Without a Doubt

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Penguin Books, 1998 - Biography & Autobiography - 504 pages
3 Reviews
The most recognized female attorney in America opens up about life during -- and after -- the trial of the century

Without a Doubt is not just a book about a trial. It's a book about a woman. Marcia Clark takes us inside her head and her heart with a story that is both sweeping and deeply personal -- and shocking in its honesty. Her voice is raw, disarming, unmistakable. She tells us how a woman, when caught up in an event that galvanized an entire country, rose to that occasion with singular integrity, drive, honesty, and grace.

How did she do it, day after day? What was it like, orchestrating the most controversial case of her career in the face of the media's relentless klieg lights? How did she fight her personal battles -- those of a working mother balancing a crushing workload and a painful, very public divorce? Who stood by her and who abandoned her? As Clark shares the secrets of her own life, we understand for the first time why she identified so closely with Nicole Brown Simpson, in a way no man ever could.

Sparing no one in this unflinching account -- least of all herself -- Clark speaks frankly about the mesmerizing and controversial personalities in the Simpson case: Lance Ito, Kato Kaelin, Johnnie Cochran, Mark Fuhrman, and Christopher Darden, among others. She also takes on her critics, the "armchair warriors" who scapegoated her after the verdict, and tells us why they were wrong. In a case that tore America apart, and that continues to haunt us as few events in our recent history have, Marcia Clark emerges as the one true heroine, because she stood for justice, fought the good fight, and fought it well.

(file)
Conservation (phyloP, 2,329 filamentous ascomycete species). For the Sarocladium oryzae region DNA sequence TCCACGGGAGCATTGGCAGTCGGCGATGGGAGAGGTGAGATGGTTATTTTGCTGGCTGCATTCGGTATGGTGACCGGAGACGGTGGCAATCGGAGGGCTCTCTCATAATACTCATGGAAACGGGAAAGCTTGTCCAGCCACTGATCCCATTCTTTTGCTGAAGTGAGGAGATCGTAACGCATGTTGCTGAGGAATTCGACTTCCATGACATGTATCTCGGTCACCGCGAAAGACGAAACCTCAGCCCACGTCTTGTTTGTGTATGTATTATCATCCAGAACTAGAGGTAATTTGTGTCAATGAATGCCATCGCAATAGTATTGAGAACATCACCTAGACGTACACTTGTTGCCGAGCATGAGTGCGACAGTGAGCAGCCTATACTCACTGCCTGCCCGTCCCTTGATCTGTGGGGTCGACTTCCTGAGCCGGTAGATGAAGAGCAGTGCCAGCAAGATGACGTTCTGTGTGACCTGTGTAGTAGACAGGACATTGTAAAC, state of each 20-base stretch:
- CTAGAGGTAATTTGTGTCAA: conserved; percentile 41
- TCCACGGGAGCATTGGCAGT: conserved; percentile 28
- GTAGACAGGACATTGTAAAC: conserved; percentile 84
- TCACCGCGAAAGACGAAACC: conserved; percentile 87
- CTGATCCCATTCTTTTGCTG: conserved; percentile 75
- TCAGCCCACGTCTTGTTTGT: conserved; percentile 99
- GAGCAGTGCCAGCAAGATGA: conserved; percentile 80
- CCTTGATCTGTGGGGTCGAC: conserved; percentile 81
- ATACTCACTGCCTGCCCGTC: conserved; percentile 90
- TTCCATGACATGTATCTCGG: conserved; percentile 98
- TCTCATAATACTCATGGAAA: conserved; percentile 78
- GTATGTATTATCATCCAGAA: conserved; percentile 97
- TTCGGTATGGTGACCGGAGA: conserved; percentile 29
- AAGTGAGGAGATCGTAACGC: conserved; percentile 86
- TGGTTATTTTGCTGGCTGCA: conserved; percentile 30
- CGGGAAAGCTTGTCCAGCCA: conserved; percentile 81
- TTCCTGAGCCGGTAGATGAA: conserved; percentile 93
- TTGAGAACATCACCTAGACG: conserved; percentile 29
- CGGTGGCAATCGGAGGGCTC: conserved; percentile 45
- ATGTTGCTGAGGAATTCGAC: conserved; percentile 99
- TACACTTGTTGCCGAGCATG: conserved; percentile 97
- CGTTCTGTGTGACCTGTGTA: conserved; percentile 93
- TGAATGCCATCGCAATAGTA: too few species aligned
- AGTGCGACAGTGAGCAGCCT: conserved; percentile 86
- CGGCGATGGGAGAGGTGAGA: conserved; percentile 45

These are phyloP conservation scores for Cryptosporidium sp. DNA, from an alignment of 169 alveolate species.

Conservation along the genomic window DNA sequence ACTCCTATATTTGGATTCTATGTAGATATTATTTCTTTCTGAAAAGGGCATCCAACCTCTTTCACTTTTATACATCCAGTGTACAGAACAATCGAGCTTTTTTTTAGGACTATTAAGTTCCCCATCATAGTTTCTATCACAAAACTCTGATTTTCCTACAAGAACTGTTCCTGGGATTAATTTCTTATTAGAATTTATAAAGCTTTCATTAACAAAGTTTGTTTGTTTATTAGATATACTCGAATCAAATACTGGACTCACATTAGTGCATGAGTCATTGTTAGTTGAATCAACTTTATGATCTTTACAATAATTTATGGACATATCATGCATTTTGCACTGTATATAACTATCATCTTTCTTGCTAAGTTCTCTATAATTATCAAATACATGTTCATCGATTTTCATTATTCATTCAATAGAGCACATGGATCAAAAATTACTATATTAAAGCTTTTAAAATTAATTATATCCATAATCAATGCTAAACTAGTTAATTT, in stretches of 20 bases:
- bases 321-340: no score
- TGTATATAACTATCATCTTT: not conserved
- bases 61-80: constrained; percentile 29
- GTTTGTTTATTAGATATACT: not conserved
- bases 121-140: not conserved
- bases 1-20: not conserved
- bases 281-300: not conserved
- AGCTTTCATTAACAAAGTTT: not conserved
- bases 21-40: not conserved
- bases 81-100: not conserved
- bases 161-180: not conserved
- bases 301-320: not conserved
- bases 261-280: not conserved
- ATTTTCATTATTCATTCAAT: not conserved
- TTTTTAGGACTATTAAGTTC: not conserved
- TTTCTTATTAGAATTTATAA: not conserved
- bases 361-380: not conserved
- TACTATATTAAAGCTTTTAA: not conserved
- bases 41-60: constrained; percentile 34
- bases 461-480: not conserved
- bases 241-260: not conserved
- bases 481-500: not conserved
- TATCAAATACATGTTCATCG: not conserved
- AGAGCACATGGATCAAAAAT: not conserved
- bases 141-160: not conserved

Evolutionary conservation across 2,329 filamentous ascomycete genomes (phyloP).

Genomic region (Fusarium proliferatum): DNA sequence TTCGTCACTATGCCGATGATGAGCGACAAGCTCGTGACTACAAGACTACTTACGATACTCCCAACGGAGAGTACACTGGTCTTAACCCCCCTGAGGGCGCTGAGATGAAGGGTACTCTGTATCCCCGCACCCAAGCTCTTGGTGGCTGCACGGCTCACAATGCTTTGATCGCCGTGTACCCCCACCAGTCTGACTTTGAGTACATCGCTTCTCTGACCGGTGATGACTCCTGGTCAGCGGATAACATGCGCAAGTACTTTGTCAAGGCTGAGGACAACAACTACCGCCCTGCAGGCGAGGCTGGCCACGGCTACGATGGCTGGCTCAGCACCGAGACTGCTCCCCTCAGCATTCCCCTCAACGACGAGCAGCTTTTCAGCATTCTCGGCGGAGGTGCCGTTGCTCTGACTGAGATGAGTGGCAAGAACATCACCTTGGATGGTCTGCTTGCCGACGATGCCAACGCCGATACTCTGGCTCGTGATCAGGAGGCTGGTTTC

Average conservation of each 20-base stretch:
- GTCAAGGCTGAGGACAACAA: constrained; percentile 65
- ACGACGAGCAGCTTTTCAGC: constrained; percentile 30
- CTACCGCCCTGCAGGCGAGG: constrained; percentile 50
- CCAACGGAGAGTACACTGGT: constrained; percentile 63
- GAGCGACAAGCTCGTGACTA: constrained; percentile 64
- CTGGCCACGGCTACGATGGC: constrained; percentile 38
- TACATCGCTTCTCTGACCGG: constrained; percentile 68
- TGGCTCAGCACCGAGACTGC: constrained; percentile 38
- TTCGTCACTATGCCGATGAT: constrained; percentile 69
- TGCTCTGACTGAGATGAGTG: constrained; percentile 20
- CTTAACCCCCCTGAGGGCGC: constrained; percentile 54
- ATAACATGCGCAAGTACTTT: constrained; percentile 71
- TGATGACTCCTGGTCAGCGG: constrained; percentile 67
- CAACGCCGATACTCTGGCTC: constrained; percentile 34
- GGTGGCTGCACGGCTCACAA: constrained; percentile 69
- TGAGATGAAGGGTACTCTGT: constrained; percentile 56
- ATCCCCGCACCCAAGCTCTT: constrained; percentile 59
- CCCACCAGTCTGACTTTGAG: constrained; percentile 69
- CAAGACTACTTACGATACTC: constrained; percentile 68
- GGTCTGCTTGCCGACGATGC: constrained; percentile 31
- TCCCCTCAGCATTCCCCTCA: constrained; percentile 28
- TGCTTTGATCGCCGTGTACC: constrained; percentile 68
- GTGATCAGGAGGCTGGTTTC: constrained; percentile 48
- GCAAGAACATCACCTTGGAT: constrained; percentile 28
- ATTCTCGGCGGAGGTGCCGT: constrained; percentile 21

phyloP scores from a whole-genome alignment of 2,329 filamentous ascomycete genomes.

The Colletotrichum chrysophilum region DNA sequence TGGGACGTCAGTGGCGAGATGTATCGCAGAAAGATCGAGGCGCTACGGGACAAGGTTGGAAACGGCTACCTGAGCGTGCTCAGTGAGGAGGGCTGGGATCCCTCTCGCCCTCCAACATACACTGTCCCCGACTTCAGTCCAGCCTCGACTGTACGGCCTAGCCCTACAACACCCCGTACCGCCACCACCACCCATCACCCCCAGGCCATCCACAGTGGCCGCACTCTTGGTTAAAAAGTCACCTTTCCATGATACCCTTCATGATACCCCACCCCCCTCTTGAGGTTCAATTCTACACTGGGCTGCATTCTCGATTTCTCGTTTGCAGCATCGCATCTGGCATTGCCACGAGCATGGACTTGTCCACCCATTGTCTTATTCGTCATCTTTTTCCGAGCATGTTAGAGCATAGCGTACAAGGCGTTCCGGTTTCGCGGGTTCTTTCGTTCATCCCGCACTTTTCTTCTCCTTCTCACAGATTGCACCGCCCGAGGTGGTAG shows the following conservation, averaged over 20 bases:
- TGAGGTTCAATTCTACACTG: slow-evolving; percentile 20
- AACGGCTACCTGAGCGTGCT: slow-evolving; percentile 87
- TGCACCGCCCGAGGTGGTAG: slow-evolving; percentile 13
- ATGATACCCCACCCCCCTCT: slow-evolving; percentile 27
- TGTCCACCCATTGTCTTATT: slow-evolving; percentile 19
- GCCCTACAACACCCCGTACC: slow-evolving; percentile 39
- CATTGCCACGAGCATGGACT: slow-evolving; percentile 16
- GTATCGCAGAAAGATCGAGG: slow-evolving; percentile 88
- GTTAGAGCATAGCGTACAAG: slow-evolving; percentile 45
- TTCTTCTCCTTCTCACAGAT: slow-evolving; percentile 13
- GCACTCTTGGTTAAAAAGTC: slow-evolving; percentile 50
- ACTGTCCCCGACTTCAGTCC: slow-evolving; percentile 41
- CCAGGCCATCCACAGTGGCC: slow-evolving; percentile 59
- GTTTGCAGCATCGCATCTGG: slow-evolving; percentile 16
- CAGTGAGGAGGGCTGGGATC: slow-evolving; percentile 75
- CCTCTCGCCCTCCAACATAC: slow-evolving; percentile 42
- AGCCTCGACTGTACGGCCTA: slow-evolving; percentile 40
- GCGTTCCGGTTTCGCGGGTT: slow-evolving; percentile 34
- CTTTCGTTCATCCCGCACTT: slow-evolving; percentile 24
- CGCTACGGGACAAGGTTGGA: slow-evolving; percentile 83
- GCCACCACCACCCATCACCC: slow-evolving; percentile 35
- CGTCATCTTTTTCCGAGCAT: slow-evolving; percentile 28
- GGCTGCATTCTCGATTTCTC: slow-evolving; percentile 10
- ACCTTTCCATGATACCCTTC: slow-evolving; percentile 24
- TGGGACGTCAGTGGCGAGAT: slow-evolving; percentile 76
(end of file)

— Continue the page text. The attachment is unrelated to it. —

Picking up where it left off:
"A mesmerizing account of the trial and of her complicatedlife before she entered O. J. Hell". -- The Boston Globe

"Clark provides one of the liveliest and often most humorous versions of the case to date". -- San Francisco Chronicle

"Without a Doubt pulses with life and conviction". -- Los Angeles Times

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User Review  - Schmerguls - LibraryThing

5543. Without a Doubt, by Marcia Clark with Teresa Carpenter (read 15 Mar 2018) I know, I should have read this book 20 years ago, when the trial was fresher in my mind. But I had never read a book ... Read full review

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On killed them people he's a 😈 he's a list remember the shoes same shoes at crime that's why he's were he is today he's going to burn in hell you know I'm right.😢


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About the author (1998)

Marcia Rachel Clark (nee Kleks), was born in 1953. She came to national prominence as the lead prosecutor in the notoriously high-profile criminal trial of O.J. Simpson in 1996. Prior to the trial, she had served the Los Angeles District Attorney's office for thirteen years, winning all her murder convictions. Clark wrote Without A Doubt, a recount of the trial and the reasons for concluding that Simpson was, without a doubt, guilty of double murder. The book was published in 1997 and was a bestseller. After the trial and a bitter custody battle for her two sons, Clark ended her law career. She has appeared as a regular guest on cable political and news talk shows. Clark resides on the west coast with her two sons.

Teresa Carpenter writes about true crime. In 1981, as a staff writer for the Village Voice, she won a Pulitzer Prize for her article, "Death of a Playmate," on the brutal murder of Dorothy Stratten, Playboy's 1980 Playmate of the Year. Director Bob Fossee adapted the article for the screenplay to the movie "Star 80." Carpenter subsequently wrote Missing Beauty (1988), the true story of the 1978 murder of a twenty-one-year-old Boston woman by a Tuft's University professor, and Mob Girl: A Woman's Life in the Underworld, published in 1992. She collaborated with Marcia Clark in 1997 on Without a Doubt, the first-hand account of Clark's experiences as chief prosecutor in the O.J. Simpson murder trial. Carpenter lives in New York City.

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